There are two satays stalls listed in the Michelin Guide (Michelin plate) and this stall in Chinatown Complex Food Centre is one of them. Now I do think the inspectors do a fairly good job at reviewing fine dining establishments, but when it comes to local hawker food, I think they just don’t do enough research. I am not saying 168 CMY Satay is no good, the satay is quite good or else I wouldn’t even be featuring them on this blog. However, If they wanted to pick two satay stalls to include in the guide, they should at least pick two who still make their own satays rather than just buying from from a manufacturer, right?
But to be fair to 168 CMY, their satay is delicious. The meat is tender and well marinated and expertly grilled over charcoal and the gravy is very good. The owner, Spencer, who started the stall 12 years ago had tasted the satay from many different suppliers before choosing Chun Man Yuan (CMY) to supply their satay. They are one of the major suppliers of satay and you will be able to find their satay being used at other stalls.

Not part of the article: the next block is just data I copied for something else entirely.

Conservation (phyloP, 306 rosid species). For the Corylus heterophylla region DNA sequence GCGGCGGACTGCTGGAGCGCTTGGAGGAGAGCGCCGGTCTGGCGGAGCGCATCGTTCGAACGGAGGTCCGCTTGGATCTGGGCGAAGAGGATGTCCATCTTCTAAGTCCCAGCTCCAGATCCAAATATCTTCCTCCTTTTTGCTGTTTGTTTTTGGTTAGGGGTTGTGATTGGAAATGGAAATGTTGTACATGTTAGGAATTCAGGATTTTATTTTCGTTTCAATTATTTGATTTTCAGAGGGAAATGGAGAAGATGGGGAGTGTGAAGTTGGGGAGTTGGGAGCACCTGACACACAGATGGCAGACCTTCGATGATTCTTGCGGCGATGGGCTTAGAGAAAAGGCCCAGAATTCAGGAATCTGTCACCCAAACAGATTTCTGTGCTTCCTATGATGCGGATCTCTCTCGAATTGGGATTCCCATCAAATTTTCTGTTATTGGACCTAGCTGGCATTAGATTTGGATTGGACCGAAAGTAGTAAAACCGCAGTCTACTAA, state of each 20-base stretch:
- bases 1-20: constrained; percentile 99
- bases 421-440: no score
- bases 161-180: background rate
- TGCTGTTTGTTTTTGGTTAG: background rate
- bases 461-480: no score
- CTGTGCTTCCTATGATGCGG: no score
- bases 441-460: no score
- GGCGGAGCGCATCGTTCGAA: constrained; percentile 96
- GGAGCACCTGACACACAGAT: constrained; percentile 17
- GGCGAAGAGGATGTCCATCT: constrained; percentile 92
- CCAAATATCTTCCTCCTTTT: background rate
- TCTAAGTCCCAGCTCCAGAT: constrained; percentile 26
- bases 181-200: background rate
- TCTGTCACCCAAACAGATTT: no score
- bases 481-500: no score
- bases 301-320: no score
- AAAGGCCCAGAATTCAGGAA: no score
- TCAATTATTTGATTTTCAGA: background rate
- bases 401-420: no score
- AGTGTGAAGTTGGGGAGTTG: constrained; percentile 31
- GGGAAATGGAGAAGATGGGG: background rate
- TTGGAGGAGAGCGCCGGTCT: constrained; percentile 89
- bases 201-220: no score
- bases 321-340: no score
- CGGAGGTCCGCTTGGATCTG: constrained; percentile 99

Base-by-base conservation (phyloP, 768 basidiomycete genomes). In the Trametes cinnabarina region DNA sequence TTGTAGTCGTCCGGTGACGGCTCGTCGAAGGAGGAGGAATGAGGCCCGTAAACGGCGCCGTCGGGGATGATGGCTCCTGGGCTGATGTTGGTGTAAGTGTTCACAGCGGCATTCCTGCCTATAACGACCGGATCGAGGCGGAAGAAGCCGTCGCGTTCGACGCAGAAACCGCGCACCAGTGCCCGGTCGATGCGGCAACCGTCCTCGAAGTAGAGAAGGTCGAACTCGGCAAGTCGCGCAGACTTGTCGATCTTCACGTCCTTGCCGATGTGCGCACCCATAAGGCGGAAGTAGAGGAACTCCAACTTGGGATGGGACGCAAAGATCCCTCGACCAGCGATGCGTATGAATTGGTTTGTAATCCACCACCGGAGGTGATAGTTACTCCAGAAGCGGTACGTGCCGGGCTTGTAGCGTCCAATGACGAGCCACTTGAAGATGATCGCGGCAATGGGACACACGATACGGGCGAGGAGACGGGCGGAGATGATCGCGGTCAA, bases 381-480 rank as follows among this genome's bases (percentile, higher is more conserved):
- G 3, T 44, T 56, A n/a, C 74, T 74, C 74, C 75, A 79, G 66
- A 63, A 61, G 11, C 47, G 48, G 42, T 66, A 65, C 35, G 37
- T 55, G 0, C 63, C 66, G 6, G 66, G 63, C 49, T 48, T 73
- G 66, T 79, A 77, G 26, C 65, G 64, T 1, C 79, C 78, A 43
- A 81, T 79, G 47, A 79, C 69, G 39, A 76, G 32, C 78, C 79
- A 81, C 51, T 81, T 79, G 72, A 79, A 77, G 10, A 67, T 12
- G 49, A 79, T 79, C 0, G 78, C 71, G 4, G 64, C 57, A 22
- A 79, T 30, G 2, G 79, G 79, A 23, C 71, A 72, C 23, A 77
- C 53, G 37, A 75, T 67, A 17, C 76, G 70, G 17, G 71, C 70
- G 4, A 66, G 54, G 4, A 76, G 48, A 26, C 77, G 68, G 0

One unfortunate problem with their abbreviation (CMY) is that if you take a fleeting glance at it and you might inadvertently read it as CMI, which in our local lingo means “Cannot Make It”!
The thing I like about them is that they still keep to the meat, fat, meat, fat, meat configuration which is how I remember what satay was like when I was younger. Nowadays, some stalls use a meat, fat, meat configuration which means you don’t get much meat in each stick whereas others like the ones at Thien Kee would use a meat, meat, fat, meat configuration as some people don’t want too much fat.
Another thing I do like is that they provide pineapple puree for their satay sauce which makes them more authentic. The pineapple puree makes a lovely addition to the peanut sauce which I think most people will agree!
A very competent satay even though they don’t make their own. The satay is grilled over charcoal and they add pineapple puree to the gravy. 4.25/5
Price: 60 cents a stick